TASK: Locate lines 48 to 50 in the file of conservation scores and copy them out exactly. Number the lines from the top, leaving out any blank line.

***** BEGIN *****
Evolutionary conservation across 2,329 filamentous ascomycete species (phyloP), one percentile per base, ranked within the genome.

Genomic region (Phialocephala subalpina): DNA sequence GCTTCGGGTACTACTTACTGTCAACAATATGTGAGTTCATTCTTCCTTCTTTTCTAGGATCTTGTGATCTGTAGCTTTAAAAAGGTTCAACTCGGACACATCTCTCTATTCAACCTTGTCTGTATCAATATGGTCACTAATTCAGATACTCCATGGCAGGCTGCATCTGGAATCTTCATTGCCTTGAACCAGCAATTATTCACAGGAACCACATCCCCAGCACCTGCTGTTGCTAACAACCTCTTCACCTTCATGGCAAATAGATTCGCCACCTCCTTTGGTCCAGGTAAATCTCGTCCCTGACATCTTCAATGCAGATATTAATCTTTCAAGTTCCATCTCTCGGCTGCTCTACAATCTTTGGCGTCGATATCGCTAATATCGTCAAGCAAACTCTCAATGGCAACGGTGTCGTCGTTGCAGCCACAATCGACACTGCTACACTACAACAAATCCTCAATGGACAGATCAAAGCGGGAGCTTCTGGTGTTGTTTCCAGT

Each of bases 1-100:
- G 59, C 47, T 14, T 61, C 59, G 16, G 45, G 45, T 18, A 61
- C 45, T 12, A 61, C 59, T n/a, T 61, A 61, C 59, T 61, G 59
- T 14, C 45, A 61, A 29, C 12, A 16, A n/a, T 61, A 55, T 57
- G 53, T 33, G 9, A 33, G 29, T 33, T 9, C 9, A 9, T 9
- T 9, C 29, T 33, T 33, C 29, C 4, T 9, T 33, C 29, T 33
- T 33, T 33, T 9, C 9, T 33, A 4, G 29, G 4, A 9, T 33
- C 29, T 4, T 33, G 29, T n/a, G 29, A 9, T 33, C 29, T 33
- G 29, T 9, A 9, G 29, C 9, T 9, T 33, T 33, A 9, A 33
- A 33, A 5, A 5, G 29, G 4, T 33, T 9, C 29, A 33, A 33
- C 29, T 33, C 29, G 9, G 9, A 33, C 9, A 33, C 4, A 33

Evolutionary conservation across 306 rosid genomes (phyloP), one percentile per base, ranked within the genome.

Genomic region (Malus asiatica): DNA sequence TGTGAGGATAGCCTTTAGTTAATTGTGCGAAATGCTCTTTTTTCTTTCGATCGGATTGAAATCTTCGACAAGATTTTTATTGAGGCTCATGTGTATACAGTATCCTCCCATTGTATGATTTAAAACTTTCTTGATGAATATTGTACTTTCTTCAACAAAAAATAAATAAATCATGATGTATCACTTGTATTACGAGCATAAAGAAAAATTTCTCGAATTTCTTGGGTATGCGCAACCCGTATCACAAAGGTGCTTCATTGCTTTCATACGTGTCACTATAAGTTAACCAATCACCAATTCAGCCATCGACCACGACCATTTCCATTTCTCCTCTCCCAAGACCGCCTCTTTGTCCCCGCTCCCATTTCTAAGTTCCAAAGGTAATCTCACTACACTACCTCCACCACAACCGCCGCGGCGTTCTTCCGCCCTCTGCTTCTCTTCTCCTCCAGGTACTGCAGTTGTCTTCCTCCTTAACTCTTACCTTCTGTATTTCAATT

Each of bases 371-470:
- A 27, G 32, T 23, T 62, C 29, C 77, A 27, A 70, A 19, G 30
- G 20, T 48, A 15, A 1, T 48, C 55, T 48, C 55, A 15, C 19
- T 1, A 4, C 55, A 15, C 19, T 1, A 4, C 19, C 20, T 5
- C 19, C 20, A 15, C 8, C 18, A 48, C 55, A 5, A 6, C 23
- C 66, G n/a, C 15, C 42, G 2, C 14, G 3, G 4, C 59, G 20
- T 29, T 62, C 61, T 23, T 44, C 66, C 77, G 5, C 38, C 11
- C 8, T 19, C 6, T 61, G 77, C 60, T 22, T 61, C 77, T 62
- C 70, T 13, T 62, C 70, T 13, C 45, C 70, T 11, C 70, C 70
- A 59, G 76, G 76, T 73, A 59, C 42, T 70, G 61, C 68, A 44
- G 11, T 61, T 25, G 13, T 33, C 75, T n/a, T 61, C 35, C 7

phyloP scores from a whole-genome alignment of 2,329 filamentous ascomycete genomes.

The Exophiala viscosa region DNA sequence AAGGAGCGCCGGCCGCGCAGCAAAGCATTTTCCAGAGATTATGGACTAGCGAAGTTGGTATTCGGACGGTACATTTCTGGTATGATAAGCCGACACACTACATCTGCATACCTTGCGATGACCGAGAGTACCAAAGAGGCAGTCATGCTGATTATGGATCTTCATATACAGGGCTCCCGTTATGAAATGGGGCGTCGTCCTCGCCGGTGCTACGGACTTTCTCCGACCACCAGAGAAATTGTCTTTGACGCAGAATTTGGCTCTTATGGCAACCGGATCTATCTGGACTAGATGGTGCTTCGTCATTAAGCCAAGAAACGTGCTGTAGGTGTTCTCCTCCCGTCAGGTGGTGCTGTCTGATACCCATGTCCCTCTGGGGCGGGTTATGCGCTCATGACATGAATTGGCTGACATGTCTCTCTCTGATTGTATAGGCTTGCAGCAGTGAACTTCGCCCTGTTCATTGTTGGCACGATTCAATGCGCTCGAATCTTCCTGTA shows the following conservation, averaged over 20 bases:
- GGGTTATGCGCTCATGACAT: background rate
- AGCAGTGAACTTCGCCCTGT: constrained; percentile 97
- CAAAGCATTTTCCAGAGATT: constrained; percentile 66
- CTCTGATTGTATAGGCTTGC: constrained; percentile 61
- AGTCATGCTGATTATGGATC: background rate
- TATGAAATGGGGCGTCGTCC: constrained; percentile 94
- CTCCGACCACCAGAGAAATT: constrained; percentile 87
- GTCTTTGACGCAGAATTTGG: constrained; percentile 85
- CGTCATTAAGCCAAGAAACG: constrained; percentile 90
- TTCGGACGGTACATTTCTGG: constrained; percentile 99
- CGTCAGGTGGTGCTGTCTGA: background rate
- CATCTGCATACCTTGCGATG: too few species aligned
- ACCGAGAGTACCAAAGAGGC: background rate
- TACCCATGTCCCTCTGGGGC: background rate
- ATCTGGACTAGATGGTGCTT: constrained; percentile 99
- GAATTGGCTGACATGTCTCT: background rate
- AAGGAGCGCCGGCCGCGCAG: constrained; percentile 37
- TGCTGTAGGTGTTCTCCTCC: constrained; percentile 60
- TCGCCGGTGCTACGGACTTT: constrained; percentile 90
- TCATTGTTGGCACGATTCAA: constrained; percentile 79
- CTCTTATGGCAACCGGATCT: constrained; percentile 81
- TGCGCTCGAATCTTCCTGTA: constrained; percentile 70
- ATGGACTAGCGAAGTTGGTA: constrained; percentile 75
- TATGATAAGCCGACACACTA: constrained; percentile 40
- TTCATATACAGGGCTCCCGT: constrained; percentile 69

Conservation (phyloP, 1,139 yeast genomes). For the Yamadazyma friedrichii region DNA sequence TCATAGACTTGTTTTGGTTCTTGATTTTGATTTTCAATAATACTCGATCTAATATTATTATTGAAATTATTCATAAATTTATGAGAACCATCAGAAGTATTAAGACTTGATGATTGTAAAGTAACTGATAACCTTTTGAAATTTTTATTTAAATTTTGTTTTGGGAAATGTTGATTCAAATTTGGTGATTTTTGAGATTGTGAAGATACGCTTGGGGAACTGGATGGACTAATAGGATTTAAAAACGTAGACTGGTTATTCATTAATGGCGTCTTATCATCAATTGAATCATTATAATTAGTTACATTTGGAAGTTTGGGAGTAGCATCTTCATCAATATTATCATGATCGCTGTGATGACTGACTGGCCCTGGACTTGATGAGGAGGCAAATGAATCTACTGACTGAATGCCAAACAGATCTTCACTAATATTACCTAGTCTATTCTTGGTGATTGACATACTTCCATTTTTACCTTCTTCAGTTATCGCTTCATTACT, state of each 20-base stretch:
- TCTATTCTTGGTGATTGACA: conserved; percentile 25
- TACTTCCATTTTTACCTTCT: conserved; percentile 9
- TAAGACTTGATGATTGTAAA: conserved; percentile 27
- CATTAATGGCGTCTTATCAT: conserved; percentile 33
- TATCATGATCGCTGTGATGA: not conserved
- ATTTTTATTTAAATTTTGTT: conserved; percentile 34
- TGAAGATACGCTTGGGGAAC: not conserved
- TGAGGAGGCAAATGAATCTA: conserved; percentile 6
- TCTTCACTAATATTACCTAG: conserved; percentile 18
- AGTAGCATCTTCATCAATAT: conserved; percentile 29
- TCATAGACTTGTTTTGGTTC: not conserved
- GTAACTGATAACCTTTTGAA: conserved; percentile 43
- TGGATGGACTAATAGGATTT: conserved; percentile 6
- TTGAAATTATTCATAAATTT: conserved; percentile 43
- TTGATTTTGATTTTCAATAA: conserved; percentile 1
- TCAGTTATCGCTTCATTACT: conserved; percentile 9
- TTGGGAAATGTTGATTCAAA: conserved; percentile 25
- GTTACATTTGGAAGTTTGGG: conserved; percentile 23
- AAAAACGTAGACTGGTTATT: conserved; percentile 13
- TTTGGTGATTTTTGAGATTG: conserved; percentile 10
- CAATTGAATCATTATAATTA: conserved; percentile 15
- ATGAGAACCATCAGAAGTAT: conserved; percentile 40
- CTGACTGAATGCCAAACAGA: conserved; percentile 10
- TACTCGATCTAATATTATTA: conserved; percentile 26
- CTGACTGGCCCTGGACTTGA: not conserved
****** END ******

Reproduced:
- TCATTGTTGGCACGATTCAA: constrained; percentile 79
- CTCTTATGGCAACCGGATCT: constrained; percentile 81
- TGCGCTCGAATCTTCCTGTA: constrained; percentile 70